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The average tenure of a CMO has risen dramatically in recent years, leaping from just 23 months in 2006 to 43 months in 2011, according to Spencer Stuart’s 2011 CMO report. Although CMOs still don’t last as long in their positions as their C-level counterparts, the increase is seen by many to signify a CMO’s legitimacy to ultimately taking the top job: CEO.
Yet examples of CMOs who’ve made the transition are still in the low percentages. The stumbling block is being able to understand and translate marketing’s value into a language the rest of the board appreciates. According to a Forbes survey of CEOs undertaken in mid-2011, 73 per cent of business leaders still think marketers lack business credibility and are not the business growth generators they should be because they fail to provide sufficient proof of the brand’s values through key metrics like sales, revenue, EBIT or market valuation.
Marketing metrics and proving economic impact is no such problem for Anametrix’s one-time CMO and new CEO Pelin Thorogood, who was promoted to the top job in January. The digital analytics company was founded three years ago to provide marketers with a way of gauging return on marketing investment – something Thorogood herself is an expert in.
“I’m a believer that a data-driven marketer can become a really good CEO – perhaps even the best CEO of most companies, not just companies like ours,” she told CMO.
A love of analytics
Thorogood’s love of analytics goes back to her university days, where she secured a master’s degree in engineering in operations research. She likened it to a cross between “advanced mathematics and computer science”.
“We were more focused on the manufacturing sector, as that was the key area then, but analytics is applicable in any industry,” she claimed. “It’s about understanding data and being able to use modelling to make sense of it.”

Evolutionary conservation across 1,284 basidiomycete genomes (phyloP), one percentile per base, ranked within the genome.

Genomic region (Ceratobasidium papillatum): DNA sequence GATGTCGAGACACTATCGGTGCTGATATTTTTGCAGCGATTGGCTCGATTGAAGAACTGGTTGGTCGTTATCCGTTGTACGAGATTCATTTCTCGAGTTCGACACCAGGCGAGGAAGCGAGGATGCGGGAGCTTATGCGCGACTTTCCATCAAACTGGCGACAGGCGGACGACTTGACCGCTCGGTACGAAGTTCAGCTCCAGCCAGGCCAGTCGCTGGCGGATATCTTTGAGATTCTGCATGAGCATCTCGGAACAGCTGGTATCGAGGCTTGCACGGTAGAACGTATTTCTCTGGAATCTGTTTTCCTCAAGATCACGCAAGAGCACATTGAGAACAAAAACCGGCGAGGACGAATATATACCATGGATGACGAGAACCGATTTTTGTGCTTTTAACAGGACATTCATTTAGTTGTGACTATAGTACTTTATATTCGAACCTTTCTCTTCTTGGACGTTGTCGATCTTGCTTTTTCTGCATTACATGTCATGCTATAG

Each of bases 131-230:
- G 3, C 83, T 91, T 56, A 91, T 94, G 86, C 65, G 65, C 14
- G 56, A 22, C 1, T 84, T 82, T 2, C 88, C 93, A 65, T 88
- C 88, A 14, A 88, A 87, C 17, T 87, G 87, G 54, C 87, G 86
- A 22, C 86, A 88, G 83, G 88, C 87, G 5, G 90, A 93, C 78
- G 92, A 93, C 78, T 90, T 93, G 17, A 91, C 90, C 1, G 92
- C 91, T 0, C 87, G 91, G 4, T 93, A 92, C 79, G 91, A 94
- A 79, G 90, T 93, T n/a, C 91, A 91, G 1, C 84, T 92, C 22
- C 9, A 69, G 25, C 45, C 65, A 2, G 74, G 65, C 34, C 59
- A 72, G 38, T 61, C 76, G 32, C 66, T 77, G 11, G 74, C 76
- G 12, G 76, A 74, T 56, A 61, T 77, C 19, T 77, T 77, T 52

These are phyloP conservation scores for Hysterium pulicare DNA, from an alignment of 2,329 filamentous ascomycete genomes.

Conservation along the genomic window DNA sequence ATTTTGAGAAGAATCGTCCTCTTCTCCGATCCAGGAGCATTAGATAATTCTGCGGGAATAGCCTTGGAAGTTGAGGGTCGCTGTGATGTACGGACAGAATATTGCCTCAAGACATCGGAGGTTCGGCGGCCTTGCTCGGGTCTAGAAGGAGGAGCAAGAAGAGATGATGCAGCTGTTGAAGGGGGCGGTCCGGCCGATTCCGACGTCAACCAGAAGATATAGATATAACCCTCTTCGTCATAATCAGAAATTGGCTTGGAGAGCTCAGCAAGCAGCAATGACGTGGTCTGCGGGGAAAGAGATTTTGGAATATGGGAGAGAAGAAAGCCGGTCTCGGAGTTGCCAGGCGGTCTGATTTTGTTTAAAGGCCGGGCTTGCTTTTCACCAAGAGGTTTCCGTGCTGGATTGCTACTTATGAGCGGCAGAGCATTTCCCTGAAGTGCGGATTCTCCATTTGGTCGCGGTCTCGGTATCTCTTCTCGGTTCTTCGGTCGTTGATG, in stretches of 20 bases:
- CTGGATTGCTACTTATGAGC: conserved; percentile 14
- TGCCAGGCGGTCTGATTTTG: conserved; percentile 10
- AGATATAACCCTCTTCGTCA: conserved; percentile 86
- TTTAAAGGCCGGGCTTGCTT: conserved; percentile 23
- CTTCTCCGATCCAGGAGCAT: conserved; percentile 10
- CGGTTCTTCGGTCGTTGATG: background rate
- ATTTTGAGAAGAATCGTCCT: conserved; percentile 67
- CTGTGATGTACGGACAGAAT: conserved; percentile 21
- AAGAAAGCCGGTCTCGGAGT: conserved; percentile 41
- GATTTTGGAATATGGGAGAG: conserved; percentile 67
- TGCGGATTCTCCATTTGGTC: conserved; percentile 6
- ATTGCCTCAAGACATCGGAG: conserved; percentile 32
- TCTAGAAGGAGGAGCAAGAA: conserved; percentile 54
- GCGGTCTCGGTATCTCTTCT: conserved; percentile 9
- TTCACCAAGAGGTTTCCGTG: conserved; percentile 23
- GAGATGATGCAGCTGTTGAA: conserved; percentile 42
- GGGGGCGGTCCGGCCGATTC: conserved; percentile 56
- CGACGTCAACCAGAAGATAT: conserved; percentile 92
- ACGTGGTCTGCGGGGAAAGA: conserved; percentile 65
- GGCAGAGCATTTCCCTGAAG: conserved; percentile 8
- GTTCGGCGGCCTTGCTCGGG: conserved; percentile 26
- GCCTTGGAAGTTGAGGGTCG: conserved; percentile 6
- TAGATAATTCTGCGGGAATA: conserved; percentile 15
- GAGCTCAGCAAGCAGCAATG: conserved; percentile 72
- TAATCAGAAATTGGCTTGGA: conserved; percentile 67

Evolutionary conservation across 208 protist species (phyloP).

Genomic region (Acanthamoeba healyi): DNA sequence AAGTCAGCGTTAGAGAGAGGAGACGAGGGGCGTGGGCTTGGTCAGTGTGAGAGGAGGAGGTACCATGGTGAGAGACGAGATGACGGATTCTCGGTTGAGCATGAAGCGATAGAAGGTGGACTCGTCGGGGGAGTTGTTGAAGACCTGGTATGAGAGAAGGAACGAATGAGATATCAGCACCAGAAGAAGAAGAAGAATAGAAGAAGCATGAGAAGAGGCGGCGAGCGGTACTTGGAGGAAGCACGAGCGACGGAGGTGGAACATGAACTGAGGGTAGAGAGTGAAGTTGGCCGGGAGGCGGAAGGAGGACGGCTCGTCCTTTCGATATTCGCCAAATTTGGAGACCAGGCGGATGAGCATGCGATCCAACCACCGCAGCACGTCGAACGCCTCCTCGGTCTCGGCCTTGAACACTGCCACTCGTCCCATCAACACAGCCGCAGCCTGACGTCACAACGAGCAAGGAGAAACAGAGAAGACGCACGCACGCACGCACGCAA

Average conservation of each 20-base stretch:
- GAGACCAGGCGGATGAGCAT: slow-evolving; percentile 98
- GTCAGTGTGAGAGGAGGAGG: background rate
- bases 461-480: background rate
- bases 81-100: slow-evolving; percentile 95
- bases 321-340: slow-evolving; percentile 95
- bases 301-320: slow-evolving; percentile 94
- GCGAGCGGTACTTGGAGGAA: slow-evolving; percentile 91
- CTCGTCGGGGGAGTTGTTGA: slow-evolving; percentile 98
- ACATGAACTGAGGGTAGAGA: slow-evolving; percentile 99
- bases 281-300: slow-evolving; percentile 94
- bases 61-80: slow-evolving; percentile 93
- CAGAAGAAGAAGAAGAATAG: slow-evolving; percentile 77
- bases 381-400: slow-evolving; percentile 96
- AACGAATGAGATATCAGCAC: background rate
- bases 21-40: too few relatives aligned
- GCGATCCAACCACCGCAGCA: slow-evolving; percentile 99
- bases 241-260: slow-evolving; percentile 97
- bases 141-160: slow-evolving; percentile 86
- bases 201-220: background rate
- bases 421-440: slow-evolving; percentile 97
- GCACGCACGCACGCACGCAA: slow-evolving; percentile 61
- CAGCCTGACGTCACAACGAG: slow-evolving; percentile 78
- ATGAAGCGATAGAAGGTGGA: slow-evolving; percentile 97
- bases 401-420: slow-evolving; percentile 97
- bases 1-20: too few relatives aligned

Thorogood followed up with an MBA in entrepreneurship. “I wanted to get all the skills I needed to build a business – everything from having a basic understanding of accounting and finance, to being able to relate to that side of the business.”
After switching from engineering to product management, Thorogood stepped into product marketing, a move she puts down to her desire to better understand customers. “Technology in itself is interesting but what engineers do is solve problems,” she explained. “I moved into product management then marketing because I wanted to understand the purpose of the product and those specific problems we were solving.
“I realised I really enjoyed the conversations with customers and diving deeper into understanding the audience.”
The one thing that held Thorogood back from taking a pure marketing role was the lack of data analytics employed. What eventually changed her mind was the opportunity to run the marketing department at start-up company WebSideStory. She joined in 2004 when the company went public and said in many ways it was her dream job. WebSideStory was acquired by Omniture in 2008 for US$394m, which was in turn bought by Adobe Systems in 2009 for US$1.8bn.